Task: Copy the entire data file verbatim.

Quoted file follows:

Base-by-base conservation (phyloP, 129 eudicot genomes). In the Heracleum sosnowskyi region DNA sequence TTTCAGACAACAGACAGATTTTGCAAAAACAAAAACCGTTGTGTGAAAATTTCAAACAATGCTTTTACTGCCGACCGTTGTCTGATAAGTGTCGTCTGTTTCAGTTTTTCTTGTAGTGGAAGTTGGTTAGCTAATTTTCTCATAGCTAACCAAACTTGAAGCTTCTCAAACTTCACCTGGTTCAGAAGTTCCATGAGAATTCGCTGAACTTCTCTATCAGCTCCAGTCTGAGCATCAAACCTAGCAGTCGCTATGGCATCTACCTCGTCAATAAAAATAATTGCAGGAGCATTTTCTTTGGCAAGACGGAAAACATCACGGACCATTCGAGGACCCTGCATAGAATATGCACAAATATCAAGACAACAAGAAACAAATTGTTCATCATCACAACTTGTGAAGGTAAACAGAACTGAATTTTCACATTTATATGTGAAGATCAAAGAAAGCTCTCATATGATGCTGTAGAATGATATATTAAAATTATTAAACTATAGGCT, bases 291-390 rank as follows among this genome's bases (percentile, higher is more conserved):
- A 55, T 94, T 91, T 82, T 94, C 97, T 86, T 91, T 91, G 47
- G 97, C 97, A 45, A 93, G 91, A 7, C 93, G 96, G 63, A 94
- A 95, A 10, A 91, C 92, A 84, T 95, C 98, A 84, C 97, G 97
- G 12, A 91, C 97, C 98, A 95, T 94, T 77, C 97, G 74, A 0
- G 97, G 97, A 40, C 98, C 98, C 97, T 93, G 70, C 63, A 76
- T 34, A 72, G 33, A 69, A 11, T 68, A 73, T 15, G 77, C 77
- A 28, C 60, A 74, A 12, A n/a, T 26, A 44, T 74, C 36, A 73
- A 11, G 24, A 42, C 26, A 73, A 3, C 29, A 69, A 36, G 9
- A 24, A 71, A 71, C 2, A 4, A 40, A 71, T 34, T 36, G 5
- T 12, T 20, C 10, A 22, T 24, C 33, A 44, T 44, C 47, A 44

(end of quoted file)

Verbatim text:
Base-by-base conservation (phyloP, 129 eudicot genomes). In the Heracleum sosnowskyi region DNA sequence TTTCAGACAACAGACAGATTTTGCAAAAACAAAAACCGTTGTGTGAAAATTTCAAACAATGCTTTTACTGCCGACCGTTGTCTGATAAGTGTCGTCTGTTTCAGTTTTTCTTGTAGTGGAAGTTGGTTAGCTAATTTTCTCATAGCTAACCAAACTTGAAGCTTCTCAAACTTCACCTGGTTCAGAAGTTCCATGAGAATTCGCTGAACTTCTCTATCAGCTCCAGTCTGAGCATCAAACCTAGCAGTCGCTATGGCATCTACCTCGTCAATAAAAATAATTGCAGGAGCATTTTCTTTGGCAAGACGGAAAACATCACGGACCATTCGAGGACCCTGCATAGAATATGCACAAATATCAAGACAACAAGAAACAAATTGTTCATCATCACAACTTGTGAAGGTAAACAGAACTGAATTTTCACATTTATATGTGAAGATCAAAGAAAGCTCTCATATGATGCTGTAGAATGATATATTAAAATTATTAAACTATAGGCT, bases 291-390 rank as follows among this genome's bases (percentile, higher is more conserved):
- A 55, T 94, T 91, T 82, T 94, C 97, T 86, T 91, T 91, G 47
- G 97, C 97, A 45, A 93, G 91, A 7, C 93, G 96, G 63, A 94
- A 95, A 10, A 91, C 92, A 84, T 95, C 98, A 84, C 97, G 97
- G 12, A 91, C 97, C 98, A 95, T 94, T 77, C 97, G 74, A 0
- G 97, G 97, A 40, C 98, C 98, C 97, T 93, G 70, C 63, A 76
- T 34, A 72, G 33, A 69, A 11, T 68, A 73, T 15, G 77, C 77
- A 28, C 60, A 74, A 12, A n/a, T 26, A 44, T 74, C 36, A 73
- A 11, G 24, A 42, C 26, A 73, A 3, C 29, A 69, A 36, G 9
- A 24, A 71, A 71, C 2, A 4, A 40, A 71, T 34, T 36, G 5
- T 12, T 20, C 10, A 22, T 24, C 33, A 44, T 44, C 47, A 44